The InterContnental Park Lane had much nicer furnishings and felt like a luxury hotel room. Our room at InterContinental Park Lane was only about 275 sq. ft.

The May Fair bathroom was large with a tub and separate shower and two sinks. Most notable about the room was a stair down into the bathroom. I worried one of us would forget about the step and trip face down on the hard marble floor in the middle of the night. My suggestion for the hotel would be to install a little night light by the bathroom step.

We did not trip and fall during our stay.

Room 855 had three windows and no view, except for other room windows. We were in a corner of the hotel, so the adjacent corner room windows were only a couple feet away.

Last November we stayed in an exterior view 8th floor room.

May Fair exterior view

The May Fair view of Lansdowne House.

Lansdowne House was built as a private residence in the 1760s near Berkeley Square. Lansdowne House was the residence of several British Prime Ministers and owned for a time (1921-29) by Harry Gordon Selfridge, the American founder of Selfridge’s retail store in London. The building now houses Lansdowne Club, established in 1935 as a ‘social, residential and athletic Club for members of social standing’ and their families.

Loyalty Traveler – Ritzy enough for The May Fair London (Dec 4, 2014)

Room #2 Deluxe Room 355, interior view

Our second stay took us down several floors to an interior view 3rd floor room in the exact same corner as the previous room. This time I took room photos.

May Fair 355-bed

Room 355 compared to room 855 was like one of those spot the differences puzzles.

  1. Room 855 did not have large headboard.
  2. Room 855 did not have carpet.
  3. Room 855 had a different bed lamp style.
  4. Room 355 had two steps down into the bathroom and still no night light to illuminate the steps in the dark.

May Fair room 355 tv

The May Fair Room 355 TV and electronic mini-bar cabinet with coffee maker. Not a fancy Keurig or Illy coffee maker, but rather a noisy heated water kind of coffee maker with freeze dried coffee packets. Kelley said she hated the noisy water kettle. There were two bags of candy as a welcome amenity gift. They were some chewy jelly bean type candy and not something I ate. I’m a chocolate guy.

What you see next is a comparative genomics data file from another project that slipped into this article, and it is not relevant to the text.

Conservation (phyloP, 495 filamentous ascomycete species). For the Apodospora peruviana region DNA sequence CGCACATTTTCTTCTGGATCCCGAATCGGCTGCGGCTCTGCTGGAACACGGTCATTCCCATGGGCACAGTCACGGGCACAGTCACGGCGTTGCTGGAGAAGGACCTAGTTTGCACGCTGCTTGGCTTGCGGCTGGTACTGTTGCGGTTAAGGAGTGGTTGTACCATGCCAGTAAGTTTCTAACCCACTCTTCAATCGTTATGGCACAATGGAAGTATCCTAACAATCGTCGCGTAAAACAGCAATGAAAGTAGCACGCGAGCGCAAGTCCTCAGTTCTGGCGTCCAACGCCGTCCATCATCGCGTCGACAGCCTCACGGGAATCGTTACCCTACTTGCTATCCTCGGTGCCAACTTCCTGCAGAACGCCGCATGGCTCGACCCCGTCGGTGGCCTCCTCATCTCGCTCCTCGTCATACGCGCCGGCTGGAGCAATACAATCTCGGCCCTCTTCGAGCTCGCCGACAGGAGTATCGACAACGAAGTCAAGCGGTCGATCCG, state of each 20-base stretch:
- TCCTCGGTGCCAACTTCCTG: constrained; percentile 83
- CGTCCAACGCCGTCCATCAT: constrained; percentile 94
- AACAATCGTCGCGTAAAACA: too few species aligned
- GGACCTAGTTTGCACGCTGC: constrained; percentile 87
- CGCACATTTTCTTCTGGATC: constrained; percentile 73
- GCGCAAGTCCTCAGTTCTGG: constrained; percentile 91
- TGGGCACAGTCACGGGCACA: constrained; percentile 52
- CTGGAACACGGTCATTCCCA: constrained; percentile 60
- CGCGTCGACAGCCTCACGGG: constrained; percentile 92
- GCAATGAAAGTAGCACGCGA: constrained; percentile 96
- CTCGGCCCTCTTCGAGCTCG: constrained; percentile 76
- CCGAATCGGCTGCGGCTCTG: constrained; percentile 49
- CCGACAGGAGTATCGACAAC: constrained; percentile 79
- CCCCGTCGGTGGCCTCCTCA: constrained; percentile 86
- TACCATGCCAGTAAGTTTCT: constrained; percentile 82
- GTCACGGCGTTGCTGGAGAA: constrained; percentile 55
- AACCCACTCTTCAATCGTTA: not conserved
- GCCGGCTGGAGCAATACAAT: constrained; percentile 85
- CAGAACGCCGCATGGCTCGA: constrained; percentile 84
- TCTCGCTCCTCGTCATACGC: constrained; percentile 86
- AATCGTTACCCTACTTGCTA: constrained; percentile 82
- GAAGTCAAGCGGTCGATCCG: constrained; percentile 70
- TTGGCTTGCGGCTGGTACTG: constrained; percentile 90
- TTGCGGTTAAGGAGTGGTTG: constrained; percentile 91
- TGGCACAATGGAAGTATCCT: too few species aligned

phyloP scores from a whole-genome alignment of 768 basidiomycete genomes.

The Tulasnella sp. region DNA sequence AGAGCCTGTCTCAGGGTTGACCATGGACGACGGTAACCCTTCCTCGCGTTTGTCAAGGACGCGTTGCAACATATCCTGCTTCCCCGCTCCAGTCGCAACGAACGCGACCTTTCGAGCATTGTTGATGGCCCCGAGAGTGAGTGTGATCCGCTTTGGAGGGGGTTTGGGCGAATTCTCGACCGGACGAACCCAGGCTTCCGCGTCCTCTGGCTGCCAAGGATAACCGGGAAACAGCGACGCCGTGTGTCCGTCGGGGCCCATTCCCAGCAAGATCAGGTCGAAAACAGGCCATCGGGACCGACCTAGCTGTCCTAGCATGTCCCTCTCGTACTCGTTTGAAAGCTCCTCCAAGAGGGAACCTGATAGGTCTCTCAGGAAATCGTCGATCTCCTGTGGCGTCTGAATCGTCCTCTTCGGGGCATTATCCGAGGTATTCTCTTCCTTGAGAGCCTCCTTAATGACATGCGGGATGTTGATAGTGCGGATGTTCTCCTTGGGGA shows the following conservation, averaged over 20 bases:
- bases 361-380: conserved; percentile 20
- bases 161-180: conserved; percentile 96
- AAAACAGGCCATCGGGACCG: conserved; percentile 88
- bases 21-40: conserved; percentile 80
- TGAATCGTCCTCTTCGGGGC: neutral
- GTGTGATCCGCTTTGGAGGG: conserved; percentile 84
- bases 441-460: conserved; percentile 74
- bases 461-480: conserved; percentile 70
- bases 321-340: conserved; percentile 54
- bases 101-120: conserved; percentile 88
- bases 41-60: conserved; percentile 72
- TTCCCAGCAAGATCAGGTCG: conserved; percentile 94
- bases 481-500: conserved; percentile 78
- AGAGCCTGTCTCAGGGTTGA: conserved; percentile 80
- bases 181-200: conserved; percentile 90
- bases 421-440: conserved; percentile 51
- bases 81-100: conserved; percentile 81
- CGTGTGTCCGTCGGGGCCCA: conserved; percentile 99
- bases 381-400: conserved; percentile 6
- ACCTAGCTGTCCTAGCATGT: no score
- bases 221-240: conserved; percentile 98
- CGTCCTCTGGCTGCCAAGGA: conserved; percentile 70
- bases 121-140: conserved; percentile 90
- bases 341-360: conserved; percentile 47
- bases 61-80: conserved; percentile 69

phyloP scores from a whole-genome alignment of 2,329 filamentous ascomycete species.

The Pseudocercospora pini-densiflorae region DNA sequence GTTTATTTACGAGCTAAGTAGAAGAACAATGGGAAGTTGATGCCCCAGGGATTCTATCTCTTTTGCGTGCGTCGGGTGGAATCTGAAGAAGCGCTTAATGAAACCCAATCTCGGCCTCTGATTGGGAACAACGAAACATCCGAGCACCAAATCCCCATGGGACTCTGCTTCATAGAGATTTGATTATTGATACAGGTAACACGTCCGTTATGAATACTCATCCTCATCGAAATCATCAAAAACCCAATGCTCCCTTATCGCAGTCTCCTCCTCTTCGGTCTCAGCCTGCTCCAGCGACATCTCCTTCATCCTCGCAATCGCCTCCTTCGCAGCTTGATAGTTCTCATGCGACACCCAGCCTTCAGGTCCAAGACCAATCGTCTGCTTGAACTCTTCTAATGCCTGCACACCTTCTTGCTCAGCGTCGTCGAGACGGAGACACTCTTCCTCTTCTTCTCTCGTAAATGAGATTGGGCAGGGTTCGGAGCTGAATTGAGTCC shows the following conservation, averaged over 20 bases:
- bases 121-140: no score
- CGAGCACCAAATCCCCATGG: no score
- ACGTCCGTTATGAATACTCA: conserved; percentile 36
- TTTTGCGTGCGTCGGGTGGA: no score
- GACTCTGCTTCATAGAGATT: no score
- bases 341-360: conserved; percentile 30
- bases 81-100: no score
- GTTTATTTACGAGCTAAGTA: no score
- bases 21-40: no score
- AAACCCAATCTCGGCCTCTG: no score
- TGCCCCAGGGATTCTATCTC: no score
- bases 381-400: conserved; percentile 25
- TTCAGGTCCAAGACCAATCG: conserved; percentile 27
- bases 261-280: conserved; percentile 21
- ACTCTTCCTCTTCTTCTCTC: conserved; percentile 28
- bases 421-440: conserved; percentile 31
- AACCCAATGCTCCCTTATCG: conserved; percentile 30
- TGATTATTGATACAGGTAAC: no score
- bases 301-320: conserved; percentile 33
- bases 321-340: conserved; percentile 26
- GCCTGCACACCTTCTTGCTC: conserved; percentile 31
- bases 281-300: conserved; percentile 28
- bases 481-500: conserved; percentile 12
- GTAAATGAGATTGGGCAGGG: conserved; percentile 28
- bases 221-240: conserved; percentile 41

May Fair 355 table

The May Fair Room 355 difference #5 is one window compared to three windows in 855. Windows opened for fresh air.

May Fair 355 sinks

Bathroom products were Gilchrist & Soames in large containers.

The bathroom had a full-size tub and walk in shower without a door. Amazingly, in four nights I never photographed the deluxe room showers or tubs.

bathroom stairs

I did photograph the two bathroom steps of room 355.

May Fair 355 room view

The May Fair room #355 view

Of note is Kelley thought the exterior room at InterContinental Park Lane was very noisy in the morning when delivery trucks service the hotels. Basically, interior courtyard rooms trade lack of view for quieter rooms. If this had been our first time in London, I’d probably have been very depressed with the room views. I learned from our previous stays that truck and vehicle noise can ruin a night’s sleep. I did not mind the trade-off of lack of views for quiet room nights.

Our stay at Holiday Inn Camden Lock gave us a terrific view and the loudest hotel room noise of our two week trip.

Camden lock crowd

Camden Lock on a warm Saturday afternoon.

The May Fair Hotel Interior Spaces

Even though I stay frequently in hotels, I generally do not enjoy the public spaces of many luxury hotels. I have stayed at The May Fair a total of eight nights in the past year, but I never felt comfortable about taking hotel photos in the public spaces. There are just too many suits around the place.

I walked up the stairs from the lobby with my camera one time when the three small elevators were taking too long.

May Fair Floor 1

The first floor of The May Fair had some seating, the Business Center and a reception space under a clear courtyard ceiling.

May Fair Mezzanine   Mezzanine ceiling

The view of the May Fair through the clear mezzanine ceiling shows the three windows of the 8th floor interior facing rooms. That might be room 855 in the right corner of the photo.

The May Fair Superior Room 219 Blu Dungeon View

We joked upon our return for the third May Fair Hotel stay that we would either have a bathroom with three steps or a basement room. Actually, there were no steps in the bathroom. Our room downgrade was to a superior room with a combination shower/bath and a single sink. The room was smaller at about 300 sq. ft. and at the end of the hall. The advantage of the second floor room was the option to walk the stairs rather than waiting for one of the three elevators to the lobby.

May Fair room 219 bed   May Fair room 219-2

The South Wall of Room 219.

May Fair 219 bed   May Fair 219 tub-shower

The bathroom had only one sink in our superior room.

may Fair 219 sink

Of course the distinguishing room feature was the view.

May Fair 219 view

We had been relegated to The May Fair dungeon in Room 219 at the end of the hall. Accentuating the positive, our thoughts turned to the fact that we would be the first guests out of the hotel with fire escape stairs, both outside the room door and the room windows.